- how many of the possible colours that your eye can see can actually be reproduced (colour gamut).
HDR is big news at the moment, so we’ll start there. Readers of Sound+Image may recall that we first introduced the concept of HDR back in July 2009 when we reported on Dolby’s proposal for Dolby Vision, which sought to standardise a way of delivering and reproducing HDR video. We followed that up in April 2011 with a detailed article on the concept of HDR in photography and video; then the next year we looked at first piece of HDR hardware — a $40,000 reference display built by Dolby. 
Dolby Vision has been adopted by Warner Brothers and Sony Pictures but there are now a few other competing standards for encoding HDR. The most widely supported currently is HDR10 and support for this is the minimum requirement to gain Ultra HD Premium certification (though some sets can also reproduce Dolby Vision). 
The first thing to notice is that the Ultra HD Premium HDR criteria immediately branch into two different sets of requirements. A set can pass the test either by producing an extreme peak level of brightness (more than 1000 nits) and a not-so-extreme black level of less than 0.05 nits (or less than 0.03 nits if it is to be qualified as a mastering display), or by producing a less extreme peak brightness of only 540 nits along with a much more extreme black level of 0.0005 nits.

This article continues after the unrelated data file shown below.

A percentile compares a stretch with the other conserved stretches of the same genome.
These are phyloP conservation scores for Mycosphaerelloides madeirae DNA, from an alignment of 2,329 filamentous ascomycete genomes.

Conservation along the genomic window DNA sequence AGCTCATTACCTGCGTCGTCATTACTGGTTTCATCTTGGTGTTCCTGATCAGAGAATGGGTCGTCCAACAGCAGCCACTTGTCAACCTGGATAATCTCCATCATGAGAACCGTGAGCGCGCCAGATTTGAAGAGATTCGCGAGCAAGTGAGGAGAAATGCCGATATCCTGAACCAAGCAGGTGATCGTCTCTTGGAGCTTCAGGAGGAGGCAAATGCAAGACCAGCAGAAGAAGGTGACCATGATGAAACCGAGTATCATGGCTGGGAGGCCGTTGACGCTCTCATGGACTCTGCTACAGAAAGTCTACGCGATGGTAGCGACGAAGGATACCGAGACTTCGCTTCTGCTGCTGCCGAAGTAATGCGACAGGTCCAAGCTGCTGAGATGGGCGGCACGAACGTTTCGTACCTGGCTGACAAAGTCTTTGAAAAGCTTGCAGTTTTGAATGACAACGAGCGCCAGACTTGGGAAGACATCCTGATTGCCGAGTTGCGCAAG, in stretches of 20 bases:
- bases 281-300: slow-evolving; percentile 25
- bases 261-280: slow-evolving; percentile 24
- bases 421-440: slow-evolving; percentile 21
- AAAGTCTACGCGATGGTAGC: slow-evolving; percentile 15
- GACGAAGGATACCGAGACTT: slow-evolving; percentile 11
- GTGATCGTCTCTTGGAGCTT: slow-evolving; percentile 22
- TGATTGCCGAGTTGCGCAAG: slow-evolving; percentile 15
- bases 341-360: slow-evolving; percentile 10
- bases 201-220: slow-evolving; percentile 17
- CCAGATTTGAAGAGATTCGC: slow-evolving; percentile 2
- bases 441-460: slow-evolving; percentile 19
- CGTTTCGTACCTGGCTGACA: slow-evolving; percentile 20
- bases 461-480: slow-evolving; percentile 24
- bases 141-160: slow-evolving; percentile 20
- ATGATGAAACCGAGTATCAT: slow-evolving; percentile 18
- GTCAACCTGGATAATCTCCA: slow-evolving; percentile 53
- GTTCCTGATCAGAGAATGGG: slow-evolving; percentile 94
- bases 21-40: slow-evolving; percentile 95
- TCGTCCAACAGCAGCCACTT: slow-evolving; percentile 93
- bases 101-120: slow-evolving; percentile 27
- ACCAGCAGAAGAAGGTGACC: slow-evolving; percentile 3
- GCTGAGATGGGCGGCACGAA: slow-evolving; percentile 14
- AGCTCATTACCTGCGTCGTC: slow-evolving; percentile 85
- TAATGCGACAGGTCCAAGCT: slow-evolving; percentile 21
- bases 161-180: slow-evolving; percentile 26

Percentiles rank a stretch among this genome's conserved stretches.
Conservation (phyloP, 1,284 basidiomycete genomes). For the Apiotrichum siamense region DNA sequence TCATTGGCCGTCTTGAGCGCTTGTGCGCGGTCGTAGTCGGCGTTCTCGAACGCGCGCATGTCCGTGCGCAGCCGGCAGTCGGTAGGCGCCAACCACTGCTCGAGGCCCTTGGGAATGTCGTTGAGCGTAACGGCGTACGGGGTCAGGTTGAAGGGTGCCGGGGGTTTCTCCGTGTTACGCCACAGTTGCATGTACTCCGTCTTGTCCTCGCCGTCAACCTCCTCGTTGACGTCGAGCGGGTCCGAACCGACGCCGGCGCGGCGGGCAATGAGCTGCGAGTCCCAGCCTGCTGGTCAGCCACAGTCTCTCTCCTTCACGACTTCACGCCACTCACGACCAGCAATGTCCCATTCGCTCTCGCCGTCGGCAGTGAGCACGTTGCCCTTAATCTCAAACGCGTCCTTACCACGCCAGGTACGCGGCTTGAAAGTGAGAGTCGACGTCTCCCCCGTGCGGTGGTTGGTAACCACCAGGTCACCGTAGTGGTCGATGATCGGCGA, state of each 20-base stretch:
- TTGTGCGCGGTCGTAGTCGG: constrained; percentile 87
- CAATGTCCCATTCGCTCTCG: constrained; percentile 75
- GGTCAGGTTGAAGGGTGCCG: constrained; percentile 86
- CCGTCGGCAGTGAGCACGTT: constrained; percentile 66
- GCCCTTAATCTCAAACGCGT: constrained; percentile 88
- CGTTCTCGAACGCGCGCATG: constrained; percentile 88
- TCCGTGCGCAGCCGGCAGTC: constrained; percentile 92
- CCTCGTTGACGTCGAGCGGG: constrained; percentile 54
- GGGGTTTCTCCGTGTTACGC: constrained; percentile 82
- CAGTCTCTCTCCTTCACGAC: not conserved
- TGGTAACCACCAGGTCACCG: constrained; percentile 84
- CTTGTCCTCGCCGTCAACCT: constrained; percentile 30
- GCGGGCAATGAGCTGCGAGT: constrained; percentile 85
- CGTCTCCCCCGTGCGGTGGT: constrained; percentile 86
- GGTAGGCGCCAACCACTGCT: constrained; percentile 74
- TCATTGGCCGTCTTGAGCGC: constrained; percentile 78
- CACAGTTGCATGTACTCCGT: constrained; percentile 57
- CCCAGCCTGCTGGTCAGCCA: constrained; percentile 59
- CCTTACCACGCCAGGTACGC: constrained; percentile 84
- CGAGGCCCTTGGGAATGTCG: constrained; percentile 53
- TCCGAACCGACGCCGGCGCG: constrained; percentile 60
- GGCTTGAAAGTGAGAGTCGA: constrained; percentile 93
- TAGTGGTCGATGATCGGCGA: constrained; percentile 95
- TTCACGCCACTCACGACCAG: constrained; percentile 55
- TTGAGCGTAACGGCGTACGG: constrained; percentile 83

Why two sets of benchmarks? This clearly comes down to the current state-of-the-art in OLED and LCD display technology. 
As it stands, OLED displays can produce much blacker blacks than LCD displays, but can’t produce the extremes of brightness. Practically, this means that that both can produce a wide dynamic range, though to see the full range of detail in the shadows, OLED displays need to be viewed in an environment with quite low ambient light (a dedicated home cinema room is ideal). The lower black level and less extreme ultimate brightness set of standards (0.0005 nits to 540 nits) allows OLED-based displays to qualify.